Director: Unemployed can avoid bank fees on their benefits | NevadaAppeal.com
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Director: Unemployed can avoid bank fees on their benefits

Cindy Jones, administrator of the Employment Security Division, told Senate Majority Leader Steven Horsford on Friday his constituents can easily avoid bank fees on their benefit checks.

Horsford, D-Las Vegas, raised the issue, saying constituents have complained to him about being charged fees to withdraw money or even check their current balance.

He questioned how that was legal in view of the recent federal Wall Street reforms approved by Congress eliminating many such fees.

Jones said it was part of the state’s negotiated contract, which provides debit cards used to pay those receiving weekly unemployment benefits. The contract allows beneficiaries to make four withdrawals using their card each month and to check their balance five times a month without charge.

After that, each withdrawal costs $1.75 and each balance check 35 cents.

Horsford said those banks get more than $130 million a week from the state and make interest on it until the beneficiaries take the money out.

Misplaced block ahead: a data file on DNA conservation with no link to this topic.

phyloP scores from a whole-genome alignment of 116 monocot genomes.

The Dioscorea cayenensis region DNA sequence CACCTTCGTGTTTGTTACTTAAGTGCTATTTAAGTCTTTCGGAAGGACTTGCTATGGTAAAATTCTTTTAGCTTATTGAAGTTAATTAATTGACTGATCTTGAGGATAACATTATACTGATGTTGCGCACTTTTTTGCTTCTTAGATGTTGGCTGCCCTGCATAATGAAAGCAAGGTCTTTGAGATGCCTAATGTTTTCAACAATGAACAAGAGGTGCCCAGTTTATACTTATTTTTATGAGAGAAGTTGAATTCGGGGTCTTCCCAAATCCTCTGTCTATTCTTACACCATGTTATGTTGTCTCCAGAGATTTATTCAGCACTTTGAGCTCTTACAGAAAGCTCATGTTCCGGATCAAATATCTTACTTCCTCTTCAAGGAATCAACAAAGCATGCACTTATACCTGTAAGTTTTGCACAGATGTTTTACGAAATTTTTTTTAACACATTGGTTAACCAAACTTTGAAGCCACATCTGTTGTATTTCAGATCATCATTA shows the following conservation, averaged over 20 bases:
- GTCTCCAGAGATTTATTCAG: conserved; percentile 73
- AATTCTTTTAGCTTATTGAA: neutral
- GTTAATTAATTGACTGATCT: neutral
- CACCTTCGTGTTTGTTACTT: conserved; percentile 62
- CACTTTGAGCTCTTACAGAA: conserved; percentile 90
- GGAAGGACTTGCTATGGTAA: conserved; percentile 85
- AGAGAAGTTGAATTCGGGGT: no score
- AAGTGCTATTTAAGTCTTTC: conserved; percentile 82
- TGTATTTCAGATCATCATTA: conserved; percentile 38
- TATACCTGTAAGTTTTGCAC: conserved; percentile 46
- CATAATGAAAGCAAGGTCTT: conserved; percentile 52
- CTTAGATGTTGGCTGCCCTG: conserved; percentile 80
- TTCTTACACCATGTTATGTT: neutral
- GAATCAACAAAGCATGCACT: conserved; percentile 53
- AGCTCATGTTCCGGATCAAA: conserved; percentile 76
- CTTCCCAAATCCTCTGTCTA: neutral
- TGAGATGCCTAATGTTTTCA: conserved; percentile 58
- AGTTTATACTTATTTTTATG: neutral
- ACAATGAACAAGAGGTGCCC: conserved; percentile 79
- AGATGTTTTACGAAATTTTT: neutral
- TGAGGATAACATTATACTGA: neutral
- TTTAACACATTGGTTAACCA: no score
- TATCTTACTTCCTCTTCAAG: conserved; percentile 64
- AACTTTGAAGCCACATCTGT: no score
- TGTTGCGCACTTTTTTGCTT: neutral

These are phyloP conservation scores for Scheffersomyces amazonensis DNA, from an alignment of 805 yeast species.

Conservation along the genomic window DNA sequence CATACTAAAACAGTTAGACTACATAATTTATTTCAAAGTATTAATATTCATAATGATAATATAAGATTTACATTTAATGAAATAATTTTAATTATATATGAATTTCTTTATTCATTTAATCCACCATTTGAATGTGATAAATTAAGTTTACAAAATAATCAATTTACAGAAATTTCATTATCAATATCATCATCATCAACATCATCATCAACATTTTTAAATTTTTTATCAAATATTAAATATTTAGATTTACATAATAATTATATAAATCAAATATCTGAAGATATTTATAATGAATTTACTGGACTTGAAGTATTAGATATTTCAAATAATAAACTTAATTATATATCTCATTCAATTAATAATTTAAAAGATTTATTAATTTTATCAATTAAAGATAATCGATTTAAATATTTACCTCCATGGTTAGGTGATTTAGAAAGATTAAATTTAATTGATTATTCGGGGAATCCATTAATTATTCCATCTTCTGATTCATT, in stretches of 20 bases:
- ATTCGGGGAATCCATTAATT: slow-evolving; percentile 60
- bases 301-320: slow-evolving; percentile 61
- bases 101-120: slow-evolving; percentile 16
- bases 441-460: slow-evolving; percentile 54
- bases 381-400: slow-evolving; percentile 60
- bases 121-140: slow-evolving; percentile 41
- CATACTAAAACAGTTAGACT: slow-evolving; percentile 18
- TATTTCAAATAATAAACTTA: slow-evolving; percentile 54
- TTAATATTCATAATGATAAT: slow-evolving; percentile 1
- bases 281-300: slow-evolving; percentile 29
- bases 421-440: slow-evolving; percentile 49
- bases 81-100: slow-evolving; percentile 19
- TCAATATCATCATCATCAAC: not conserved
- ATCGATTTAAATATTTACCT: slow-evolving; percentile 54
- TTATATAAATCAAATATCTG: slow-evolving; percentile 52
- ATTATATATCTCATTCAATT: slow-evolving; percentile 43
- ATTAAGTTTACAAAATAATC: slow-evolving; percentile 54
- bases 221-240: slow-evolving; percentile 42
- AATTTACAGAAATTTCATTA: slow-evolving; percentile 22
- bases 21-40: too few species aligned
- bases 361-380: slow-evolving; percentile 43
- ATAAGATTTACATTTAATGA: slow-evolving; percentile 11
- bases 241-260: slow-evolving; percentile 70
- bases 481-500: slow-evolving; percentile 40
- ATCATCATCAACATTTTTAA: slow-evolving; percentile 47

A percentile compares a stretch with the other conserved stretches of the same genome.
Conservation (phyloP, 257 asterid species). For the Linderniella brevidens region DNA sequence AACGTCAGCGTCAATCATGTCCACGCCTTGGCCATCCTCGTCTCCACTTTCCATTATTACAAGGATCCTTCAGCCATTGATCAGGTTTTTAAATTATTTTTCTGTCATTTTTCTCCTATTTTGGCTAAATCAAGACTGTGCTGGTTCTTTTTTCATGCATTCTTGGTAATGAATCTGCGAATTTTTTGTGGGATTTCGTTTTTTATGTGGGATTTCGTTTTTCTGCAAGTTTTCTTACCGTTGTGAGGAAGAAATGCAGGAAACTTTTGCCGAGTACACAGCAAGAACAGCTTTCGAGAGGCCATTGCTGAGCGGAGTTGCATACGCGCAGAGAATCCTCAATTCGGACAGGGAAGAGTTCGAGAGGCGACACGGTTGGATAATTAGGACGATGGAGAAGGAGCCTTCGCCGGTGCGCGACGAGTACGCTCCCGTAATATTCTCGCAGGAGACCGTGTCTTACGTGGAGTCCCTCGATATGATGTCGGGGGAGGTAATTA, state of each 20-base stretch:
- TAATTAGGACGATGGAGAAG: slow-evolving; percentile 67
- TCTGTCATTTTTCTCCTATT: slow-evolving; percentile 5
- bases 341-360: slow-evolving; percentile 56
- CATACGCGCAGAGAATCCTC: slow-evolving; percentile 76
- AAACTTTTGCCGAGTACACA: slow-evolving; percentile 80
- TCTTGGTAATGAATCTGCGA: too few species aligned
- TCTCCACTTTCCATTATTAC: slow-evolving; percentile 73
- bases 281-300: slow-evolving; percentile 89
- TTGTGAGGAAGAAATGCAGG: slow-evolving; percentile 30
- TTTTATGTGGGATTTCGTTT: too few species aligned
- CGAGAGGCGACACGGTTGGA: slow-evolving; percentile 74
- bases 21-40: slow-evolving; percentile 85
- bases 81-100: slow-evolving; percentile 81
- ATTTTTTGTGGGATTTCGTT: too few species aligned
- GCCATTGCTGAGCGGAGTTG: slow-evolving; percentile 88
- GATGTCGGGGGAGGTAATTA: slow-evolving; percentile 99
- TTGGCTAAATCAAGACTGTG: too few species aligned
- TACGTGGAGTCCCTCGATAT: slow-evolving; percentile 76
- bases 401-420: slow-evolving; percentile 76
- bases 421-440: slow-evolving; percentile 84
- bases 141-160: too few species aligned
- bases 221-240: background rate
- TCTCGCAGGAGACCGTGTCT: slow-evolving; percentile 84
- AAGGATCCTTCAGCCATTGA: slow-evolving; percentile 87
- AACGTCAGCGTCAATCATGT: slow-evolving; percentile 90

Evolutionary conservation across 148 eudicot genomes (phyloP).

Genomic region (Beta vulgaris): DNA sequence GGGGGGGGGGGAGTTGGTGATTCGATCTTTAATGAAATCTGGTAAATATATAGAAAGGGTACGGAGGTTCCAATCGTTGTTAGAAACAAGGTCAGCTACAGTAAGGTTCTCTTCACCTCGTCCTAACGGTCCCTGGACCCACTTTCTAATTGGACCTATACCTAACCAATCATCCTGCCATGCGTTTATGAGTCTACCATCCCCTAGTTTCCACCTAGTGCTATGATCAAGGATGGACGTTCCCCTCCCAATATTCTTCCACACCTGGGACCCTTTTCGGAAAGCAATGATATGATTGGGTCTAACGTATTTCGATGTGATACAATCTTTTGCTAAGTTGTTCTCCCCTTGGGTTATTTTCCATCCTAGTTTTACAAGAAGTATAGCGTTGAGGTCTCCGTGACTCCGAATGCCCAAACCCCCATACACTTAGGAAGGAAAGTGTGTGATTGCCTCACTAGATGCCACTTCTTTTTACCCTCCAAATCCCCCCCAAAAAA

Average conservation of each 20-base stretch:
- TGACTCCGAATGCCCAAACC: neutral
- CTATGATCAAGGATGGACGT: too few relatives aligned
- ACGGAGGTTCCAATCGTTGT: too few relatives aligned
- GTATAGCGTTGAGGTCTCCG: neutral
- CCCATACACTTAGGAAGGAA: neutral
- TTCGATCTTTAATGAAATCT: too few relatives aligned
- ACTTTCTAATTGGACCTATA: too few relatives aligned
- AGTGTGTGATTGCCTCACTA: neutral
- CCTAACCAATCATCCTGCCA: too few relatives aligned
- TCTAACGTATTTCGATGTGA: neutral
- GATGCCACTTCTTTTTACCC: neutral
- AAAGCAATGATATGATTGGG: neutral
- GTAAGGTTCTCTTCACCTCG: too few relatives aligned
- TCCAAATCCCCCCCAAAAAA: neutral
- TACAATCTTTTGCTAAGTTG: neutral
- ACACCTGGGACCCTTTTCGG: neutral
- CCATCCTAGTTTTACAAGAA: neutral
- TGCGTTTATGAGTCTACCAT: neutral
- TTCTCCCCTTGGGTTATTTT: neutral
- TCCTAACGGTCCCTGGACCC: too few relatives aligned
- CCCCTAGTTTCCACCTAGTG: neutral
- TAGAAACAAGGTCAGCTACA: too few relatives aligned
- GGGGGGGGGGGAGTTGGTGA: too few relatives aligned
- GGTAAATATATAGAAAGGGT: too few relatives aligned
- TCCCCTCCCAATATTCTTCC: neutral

“Yet they’re passing the cost on to these unemployed people,” he said.

Jones said her office tries to help those people avoid fees. She said to avoid a withdrawal fee, the individual can go to any bank that offers Visa card services and go inside to a teller to make the withdrawal. She said teller withdrawals aren’t charged under the contract.

In addition, she said people can get cash back when using their debit card without paying a fee.

Current balance, she said, can be checked for free as many times as needed each month on line. The website is at http://www.eppicard.com, Jones said.

She told Horsford her office provides that information to all benefit recipients.

The debit card program, Jones said, has saved employment security more than $7 million since it was instituted, mainly in postage costs to mail checks to people each week. She said it also gets people their money each week much more quickly than the Post Office.